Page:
This is a study of papal bureaucracy during the Renaissance, a time when the Pope was among the most powerful of European rulers. The men who ran the Renaissance Papacy were an important and talented group, including among their number luminaries of Italian humanist literature and scholarship, distinguished church leaders, and statesmen of far-reaching influence. Based on extensive research in Italian archives, The Pope's Men
explores the bureaucracy of an early modern state, and the patronage network which permeated and in many ways controlled it. Peter Partner sets the ruling elite of the Renaissance Papacy in its social and political
context, and analyses its composition and the ways it operated. He shows the struggle for power in Rome among the competing Italian regions and families. This is a fascinating and scholarly study of men who could be scholars, poets, thinkers, and patrons of the arts, as well as servants of a state of great spiritual and temporal power.
'important study ... subtle and informative book'
Times Literary Supplement
'This book is a welcome addition to the literature on the papal Curia in the Renaissance. As so much of what has been written about the Curia is in German, it is useful for English readers to have this account of the workings of the Curia and the responsibilities of its officials in English.'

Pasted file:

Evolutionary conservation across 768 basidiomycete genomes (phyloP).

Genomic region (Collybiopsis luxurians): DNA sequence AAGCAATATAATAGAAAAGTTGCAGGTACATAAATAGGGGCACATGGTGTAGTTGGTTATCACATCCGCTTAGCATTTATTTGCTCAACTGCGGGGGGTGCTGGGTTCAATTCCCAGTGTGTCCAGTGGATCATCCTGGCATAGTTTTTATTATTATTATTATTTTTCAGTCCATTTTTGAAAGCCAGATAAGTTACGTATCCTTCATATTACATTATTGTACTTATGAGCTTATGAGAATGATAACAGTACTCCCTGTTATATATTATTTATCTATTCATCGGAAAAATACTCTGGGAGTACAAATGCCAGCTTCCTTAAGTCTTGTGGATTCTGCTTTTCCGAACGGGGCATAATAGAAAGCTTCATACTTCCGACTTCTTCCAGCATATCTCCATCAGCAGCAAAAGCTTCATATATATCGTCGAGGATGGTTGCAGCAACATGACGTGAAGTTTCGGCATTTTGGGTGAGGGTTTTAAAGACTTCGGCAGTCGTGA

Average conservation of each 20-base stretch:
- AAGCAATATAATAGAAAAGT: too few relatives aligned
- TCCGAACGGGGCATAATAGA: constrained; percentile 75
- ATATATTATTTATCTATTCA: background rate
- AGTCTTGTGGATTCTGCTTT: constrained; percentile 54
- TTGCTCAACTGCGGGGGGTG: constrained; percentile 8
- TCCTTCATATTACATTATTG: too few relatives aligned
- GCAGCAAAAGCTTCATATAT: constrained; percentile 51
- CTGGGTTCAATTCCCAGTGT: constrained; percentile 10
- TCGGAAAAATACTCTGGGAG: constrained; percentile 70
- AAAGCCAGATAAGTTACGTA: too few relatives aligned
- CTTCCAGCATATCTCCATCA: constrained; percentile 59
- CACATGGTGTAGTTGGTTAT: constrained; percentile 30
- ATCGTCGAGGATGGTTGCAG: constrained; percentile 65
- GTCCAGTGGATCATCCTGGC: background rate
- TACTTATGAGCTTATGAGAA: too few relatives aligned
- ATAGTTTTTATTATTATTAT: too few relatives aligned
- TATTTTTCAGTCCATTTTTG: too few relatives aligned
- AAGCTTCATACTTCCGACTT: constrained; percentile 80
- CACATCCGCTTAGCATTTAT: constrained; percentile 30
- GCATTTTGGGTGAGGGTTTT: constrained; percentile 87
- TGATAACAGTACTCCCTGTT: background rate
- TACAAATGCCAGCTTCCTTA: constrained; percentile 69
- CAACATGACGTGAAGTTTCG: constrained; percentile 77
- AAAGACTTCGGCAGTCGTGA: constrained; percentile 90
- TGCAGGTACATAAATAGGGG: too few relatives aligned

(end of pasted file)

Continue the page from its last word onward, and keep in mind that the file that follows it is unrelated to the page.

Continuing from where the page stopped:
Christine Shaw, London School of Economics, History, June 1992
'a valuable companion to Peter Partner's earlier studies of the papal state and the society of Renaissance Rome ... this book is a welcome addition to the field of Renaissance studies, in particular because it shows us the shaky financial underpinnings and bloated bureaucracy that were beneath the beguiling artistic and cultural programs of the Renaissance papacy.'
Nancy Spatz, University of Colorado, Speculum - A Journal of Medieval Studies, July 1993
'without doubt the most important study of papal administration to date. ... an excellent analysis of the way early modern governments used buraucracy, and the political price paid to the oligarchies from which these governments recruited their senior officials.'
The Year's Work in Modern Language Studies Vol. 53
'important monograph ... The author explains most clearly and in detail how the pope's civil service functioned at the heart of government of the universal church. Dr Partner's scholarly and original study is fascinating in its implications, and it underlines the possibilities of institutional history, an area which in England has been neglected.'
Cecil H. Clough, University of Liverpool, Renaissance Studies, Vol. 7, No. 4 '93
List of tables; Abbreviations; Introduction; The Roman Court and Papal civil service; Why did men become Papal officials?; Recruitment, organization, and performance; The curial point of view; The Italian Notables and their church interests; The struggle for place in the Roman court; Bibliography; Appendix; Index